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food / travel

Tapas In Argentina: Spanish Fare Blends Fun And Affordability

Sharing food and Spanish-style snacking are trending in Buenos Aires, as cash-conscious, younger customers tire of the standard restaurant fare and a big bill

Tapas time
Tapas time
Adriana Santagati

BUENOS AIRES —Not too long ago in Argentina, almost every restaurant menu had the same three-course format, with a starter, main course, and dessert. Fortunately, the blessed dessert is still there. And still safely at the end. But everything else seems to be changing, and the distinction between starter and main course is becoming a thing of the past.

The trend now is for smaller dishes that are often shared, in the middle of the table — Spanish style. Indeed, versions of Spain's tapas and (the bigger) raciones are winning adepts in all different kinds of restaurants, from Asian to Latin American, and even in people's private kitchens.

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FOCUS: Russia-Ukraine War

Hide-And-Seek Of Drone Warfare, A Letter From Ukraine's Front Line

A member of the Ukrainian Armed Forces writes his account of the new dynamic of targeting, and being targeted by, the invading Russian troops, as drones circle above and trenches get left behind.

A Ukrainian military drone operator during a testing of anti-drone rifle in Kyiv.

Igor Lutsenko*

KYIV — The current war in Ukraine is a game of hide-and-seek. Both sides are very well-stocked with artillery, enough to destroy the enemy along many kilometers. Swarms of drones fly through the air day and night, keeping a close eye on the earth's surface below. If they notice something interesting, it immediately becomes a target. Depending on the priority, they put it in line for destruction by artillery.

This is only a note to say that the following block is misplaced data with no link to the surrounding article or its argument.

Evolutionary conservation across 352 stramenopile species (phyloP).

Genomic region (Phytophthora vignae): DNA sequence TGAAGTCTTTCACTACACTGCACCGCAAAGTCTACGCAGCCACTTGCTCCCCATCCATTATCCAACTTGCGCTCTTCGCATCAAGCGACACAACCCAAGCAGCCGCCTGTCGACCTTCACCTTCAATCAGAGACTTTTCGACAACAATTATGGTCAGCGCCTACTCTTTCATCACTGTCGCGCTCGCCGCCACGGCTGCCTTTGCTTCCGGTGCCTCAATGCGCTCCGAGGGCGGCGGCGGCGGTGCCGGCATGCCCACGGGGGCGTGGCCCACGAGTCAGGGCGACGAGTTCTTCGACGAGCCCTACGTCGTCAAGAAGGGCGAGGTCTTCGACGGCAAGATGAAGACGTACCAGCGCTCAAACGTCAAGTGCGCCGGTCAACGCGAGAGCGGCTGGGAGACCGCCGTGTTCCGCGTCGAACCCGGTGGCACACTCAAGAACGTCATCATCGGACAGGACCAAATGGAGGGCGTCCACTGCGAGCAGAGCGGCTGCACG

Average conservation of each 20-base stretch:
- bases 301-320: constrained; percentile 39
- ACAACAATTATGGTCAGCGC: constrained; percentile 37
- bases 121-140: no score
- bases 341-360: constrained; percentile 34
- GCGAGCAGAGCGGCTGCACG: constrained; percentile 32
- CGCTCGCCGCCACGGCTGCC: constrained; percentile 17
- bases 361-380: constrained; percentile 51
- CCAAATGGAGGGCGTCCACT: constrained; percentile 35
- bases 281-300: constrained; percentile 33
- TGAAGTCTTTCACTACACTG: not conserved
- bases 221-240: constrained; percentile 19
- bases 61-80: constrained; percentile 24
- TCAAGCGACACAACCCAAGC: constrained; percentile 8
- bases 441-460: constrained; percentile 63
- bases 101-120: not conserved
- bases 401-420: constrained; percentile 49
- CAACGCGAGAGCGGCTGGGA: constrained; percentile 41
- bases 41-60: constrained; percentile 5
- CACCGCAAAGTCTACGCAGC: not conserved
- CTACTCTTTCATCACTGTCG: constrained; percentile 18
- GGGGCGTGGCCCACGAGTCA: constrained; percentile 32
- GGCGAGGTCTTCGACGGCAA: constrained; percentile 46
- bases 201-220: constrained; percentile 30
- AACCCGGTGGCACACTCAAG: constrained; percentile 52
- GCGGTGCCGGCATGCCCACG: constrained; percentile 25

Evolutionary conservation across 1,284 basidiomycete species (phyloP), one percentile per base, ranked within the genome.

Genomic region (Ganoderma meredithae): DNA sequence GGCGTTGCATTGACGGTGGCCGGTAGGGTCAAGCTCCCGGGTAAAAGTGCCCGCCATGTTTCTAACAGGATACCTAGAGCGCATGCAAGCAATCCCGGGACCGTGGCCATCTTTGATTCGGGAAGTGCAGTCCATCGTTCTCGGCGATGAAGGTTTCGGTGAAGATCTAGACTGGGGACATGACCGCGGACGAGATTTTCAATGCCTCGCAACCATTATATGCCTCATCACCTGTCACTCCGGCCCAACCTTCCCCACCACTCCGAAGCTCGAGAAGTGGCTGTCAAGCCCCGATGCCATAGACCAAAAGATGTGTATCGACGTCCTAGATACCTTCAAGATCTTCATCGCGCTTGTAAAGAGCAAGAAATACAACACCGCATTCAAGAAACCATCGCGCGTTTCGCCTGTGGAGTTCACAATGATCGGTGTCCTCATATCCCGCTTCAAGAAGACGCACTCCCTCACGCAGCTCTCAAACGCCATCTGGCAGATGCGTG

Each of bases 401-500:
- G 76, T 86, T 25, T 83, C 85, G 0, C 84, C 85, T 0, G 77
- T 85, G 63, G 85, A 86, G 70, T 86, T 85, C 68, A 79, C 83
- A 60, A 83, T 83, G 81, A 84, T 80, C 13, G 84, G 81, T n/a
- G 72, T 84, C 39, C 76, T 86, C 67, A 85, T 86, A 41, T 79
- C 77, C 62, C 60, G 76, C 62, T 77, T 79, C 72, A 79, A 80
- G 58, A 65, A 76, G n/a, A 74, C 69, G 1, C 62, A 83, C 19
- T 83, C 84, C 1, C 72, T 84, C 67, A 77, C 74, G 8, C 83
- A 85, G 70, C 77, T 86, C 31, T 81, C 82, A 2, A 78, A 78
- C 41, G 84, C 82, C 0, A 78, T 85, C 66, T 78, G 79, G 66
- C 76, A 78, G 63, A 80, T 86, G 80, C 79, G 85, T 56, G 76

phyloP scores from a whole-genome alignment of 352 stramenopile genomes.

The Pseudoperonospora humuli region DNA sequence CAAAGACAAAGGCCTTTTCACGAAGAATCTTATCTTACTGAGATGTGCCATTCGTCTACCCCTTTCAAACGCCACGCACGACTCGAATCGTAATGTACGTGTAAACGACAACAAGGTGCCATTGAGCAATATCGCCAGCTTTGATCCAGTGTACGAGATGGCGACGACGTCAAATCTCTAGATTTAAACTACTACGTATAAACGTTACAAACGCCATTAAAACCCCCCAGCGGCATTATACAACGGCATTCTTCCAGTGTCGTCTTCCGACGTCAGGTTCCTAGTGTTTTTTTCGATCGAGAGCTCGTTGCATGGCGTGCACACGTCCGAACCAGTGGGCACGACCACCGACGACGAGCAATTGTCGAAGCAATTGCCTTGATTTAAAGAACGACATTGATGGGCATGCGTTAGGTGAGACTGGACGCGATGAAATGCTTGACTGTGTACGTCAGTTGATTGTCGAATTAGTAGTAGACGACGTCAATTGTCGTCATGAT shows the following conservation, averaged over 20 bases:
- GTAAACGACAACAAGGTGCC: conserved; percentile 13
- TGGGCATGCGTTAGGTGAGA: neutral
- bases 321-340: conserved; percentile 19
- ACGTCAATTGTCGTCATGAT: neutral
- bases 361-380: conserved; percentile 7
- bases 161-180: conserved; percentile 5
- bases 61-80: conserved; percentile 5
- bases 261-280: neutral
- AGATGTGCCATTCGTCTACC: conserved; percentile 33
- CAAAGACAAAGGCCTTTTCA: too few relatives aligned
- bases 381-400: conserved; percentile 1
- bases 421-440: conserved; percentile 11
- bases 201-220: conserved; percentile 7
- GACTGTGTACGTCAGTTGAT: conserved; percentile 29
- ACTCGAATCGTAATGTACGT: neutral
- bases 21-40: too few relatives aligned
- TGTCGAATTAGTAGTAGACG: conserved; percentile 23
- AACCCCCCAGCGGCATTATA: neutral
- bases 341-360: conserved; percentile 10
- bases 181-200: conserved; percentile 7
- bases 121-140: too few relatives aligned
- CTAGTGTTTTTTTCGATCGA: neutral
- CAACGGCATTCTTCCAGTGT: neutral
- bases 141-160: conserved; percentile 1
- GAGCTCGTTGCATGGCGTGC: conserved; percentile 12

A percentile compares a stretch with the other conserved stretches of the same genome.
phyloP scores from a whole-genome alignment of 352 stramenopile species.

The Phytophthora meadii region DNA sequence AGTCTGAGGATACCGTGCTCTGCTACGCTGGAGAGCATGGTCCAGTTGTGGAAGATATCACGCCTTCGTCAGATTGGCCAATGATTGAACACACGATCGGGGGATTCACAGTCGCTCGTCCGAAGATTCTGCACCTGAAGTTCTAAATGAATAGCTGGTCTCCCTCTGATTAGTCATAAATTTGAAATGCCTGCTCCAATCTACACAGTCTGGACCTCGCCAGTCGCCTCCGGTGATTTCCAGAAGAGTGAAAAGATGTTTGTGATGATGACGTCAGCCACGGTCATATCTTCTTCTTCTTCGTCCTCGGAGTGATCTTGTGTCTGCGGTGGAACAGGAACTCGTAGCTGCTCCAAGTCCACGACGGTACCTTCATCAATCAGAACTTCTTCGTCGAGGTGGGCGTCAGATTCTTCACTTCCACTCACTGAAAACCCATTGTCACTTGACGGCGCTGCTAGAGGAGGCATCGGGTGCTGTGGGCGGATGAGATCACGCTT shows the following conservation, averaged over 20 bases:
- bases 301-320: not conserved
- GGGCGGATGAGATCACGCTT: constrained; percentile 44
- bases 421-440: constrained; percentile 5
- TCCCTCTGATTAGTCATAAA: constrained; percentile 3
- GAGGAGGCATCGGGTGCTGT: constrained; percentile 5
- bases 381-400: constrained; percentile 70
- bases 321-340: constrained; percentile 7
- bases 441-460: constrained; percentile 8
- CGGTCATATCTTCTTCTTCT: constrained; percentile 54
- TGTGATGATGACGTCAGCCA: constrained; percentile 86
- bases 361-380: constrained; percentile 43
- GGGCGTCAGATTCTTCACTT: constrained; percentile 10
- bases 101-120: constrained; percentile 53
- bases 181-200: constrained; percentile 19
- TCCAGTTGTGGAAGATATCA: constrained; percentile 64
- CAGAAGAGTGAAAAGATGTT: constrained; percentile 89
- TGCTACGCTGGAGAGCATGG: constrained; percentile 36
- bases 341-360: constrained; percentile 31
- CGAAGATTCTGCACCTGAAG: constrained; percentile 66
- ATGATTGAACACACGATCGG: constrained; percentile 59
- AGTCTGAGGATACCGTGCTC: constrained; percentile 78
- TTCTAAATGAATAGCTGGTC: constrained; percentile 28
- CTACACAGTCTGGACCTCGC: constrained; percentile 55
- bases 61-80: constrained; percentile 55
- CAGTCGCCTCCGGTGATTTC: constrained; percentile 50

Therefore, the only effective way to survive is to hide, or at least somehow prove to the drones your non-priority status — and avoid moving to the front of the 'queue of death.'

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In general, the nature of this queue is a particular thing. It may seem to be a god, but is instead a simple artillery captain's decision of when to have lunch, and when to fire on the house where several enemy soldiers are staying. It's just a handful of ordinary people (observers, artillerymen) deciding how long their enemies will live depending on their own schedule or the weather, the availability of ammunition or if they're feeling tired.

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Central to the tragic absurdity of this war is the question of language. Vladimir Putin has repeated that protecting ethnic Russians and the Russian-speaking populations of Ukraine was a driving motivation for his invasion.

Yet one month on, a quick look at the map shows that many of the worst-hit cities are those where Russian is the predominant language: Kharkiv, Odesa, Kherson.

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